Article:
Tobias Stephan a fini la rencontre à l’envers.

Ice hockey – Debate: for or against endless overtime in the play-off?


Matches that end after midnight? The editorial staff of Sport-Center debates the format of overtime, during the National League playoffs.

Tobias Stephan finished the game upside down.

Pascal Muller/freshfocus

Tuesday, after 104 minutes and 58 seconds of play, at midnight twenty-four, Philippe Furrer released his team from Fribourg-Gottéron against Lausanne HC, but also the 8,934 spectators (as long as everyone stayed until the end…) , viewers and all those who gravitate around Swiss hockey. Are these extension extensions, which can take everyone until the end of the night, are they a good thing for the National League? We debate it.

Emmanuel Favre: “The real story is written in these moments”


I don’t have enough knuckles, feet included, to count the number of times I’ve grumbled when a playoff duel ended after a penalty shootout. At the very top of the list is that 2018 World Championship final, where Switzerland stumbled in the final against Sweden after a penalty shootout. Just below is that 1998 Olympics semi-final in Nagano, where the Czechs beat the Canadians in a shootout in which coach Marc Crawford forgot to send Wayne Gretzky on the ice .

It’s a cliché, but the phrase makes sense: penos are a lottery. And hockey is not the EuroMillion. It is a sport where victory rewards audacity, patience, genius and sweat.

The extension, as long as it is, is the combination of ingredients that builds history and establishes legends. What is the most memorable goal of the millennium in the Swiss first division? That of the Swedish ZSC Lions Morgan Samuelsson in the extension of Act VII of the 2001 final against Lugano. And the most prestigious goal of the last 12 years, if not all time? That of the Canadian Sidney Crosby in extra time of the 2010 Olympic final against the United States.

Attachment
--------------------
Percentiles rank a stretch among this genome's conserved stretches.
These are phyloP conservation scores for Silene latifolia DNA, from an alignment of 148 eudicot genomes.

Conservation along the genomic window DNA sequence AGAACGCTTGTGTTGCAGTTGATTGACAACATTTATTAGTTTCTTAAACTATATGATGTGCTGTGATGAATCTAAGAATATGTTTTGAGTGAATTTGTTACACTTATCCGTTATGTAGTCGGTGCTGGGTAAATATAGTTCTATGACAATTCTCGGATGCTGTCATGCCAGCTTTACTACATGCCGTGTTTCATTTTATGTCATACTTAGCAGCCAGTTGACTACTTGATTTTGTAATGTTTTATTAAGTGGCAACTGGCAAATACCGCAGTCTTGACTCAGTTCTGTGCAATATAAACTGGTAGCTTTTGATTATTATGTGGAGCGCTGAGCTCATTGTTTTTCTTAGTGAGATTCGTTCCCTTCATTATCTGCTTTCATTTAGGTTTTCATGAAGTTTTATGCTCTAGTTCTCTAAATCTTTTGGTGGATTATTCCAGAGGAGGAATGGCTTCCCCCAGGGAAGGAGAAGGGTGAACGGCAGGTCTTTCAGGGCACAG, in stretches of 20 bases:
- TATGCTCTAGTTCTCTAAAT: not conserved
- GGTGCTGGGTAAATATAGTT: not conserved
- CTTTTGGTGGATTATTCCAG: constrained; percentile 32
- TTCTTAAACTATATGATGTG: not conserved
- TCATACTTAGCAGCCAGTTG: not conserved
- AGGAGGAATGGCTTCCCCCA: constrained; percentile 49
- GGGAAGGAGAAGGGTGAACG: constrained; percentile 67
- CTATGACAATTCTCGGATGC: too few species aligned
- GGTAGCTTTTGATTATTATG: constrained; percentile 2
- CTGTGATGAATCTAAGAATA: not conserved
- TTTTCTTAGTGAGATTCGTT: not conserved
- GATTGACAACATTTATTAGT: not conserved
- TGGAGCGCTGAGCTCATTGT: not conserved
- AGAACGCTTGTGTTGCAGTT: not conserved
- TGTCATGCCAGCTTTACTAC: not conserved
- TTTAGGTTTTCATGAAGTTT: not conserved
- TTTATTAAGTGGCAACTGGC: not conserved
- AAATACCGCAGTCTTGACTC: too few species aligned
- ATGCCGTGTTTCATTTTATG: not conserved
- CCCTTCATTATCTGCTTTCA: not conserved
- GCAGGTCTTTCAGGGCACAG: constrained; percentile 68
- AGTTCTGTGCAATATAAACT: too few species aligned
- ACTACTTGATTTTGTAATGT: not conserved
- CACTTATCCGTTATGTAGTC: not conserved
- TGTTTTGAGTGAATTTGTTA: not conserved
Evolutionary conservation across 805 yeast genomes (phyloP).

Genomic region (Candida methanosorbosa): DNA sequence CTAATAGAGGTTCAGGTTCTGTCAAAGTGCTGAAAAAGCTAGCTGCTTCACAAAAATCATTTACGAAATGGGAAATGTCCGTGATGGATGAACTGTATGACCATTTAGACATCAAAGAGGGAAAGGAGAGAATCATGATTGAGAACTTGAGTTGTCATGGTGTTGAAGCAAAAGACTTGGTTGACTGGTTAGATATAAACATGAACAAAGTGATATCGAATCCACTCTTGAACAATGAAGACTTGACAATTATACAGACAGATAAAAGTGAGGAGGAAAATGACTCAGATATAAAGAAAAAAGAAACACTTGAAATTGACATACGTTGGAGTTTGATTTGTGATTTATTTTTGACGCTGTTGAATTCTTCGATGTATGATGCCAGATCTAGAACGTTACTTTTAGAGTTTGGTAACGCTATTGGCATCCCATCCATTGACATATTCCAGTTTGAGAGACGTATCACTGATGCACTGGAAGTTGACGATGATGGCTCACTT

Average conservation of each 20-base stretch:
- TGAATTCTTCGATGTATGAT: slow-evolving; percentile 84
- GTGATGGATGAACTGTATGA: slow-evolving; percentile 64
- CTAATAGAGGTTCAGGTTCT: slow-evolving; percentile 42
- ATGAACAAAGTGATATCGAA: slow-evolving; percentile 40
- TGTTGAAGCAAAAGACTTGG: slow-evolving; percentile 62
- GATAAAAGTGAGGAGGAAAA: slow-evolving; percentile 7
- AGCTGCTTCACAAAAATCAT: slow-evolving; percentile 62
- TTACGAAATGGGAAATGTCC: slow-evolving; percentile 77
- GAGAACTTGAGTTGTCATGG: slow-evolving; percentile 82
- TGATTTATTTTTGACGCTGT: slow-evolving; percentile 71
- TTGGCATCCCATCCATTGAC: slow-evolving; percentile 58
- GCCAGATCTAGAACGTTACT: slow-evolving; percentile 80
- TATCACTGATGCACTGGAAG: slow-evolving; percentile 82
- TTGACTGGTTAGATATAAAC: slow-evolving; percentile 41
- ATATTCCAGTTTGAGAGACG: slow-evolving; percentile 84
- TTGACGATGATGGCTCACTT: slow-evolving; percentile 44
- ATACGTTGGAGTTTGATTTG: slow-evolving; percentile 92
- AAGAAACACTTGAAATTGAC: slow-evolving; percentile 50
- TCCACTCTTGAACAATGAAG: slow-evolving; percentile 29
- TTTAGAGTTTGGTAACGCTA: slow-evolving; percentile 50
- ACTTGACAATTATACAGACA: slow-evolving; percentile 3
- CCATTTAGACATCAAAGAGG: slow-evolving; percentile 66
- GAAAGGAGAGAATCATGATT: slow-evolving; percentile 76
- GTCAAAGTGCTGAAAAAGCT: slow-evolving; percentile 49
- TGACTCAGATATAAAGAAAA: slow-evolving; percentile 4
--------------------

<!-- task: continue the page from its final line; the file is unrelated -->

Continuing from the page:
An icon is rarely born after a series of penalty shootouts. She becomes so after deciding the fate of a series or a season in these extensions where the fans bite their nails in the stands, where the commentators lose their voices, where the coaches display a zen attitude while their stomachs flutter. , where players keep redefining the word “sacrifice.”

These moments write dramaturgies that contribute to the success of a sport. And the witnesses of an exceptional event, like that of Tuesday in Freiburg, will say it at will: we were there.

Robin Carrel: “Across all common sense”


Endless matches go against all the rules of the 2020s. Are we trying to get people to the rinks by public transport, not building parking lots there? Hold on, walk home or take your SUV, there are no more buses or trains. Do we want rhythmic meetings so as not to annoy the infamous “young audience who can’t sit still for three minutes without going to their smartphone”? Come on, here are endless goalless overtime, with 5 against 5 where everyone is afraid. Do you want maximum media exposure to sell your sport when it finally really counts after fifty qualifying games? Hop, the paper newspapers have all closed for ages and three quarters of people have turned off their TVs because they have a real job the next day.

By dint of wanting to do everything like the North Americans – look forward to the NHL-format ice rinks at the Worlds and why not with us soon – our hockey is losing its way. The new arenas have already upset the little hockey culture that Switzerland had built up over the years. It is now more about the pre-match show, frenzied Tik-Tok, popcorn and petit fours in gigantic boxes, than the fervor on which several generations had fed and which had brought them down. in love with this sport like no other.

And then good… If we start with the regulation pre-game aperitif at 6 p.m., how do you expect us to still be standing up to support our team after midnight? And after what? Are we going in an SUV?

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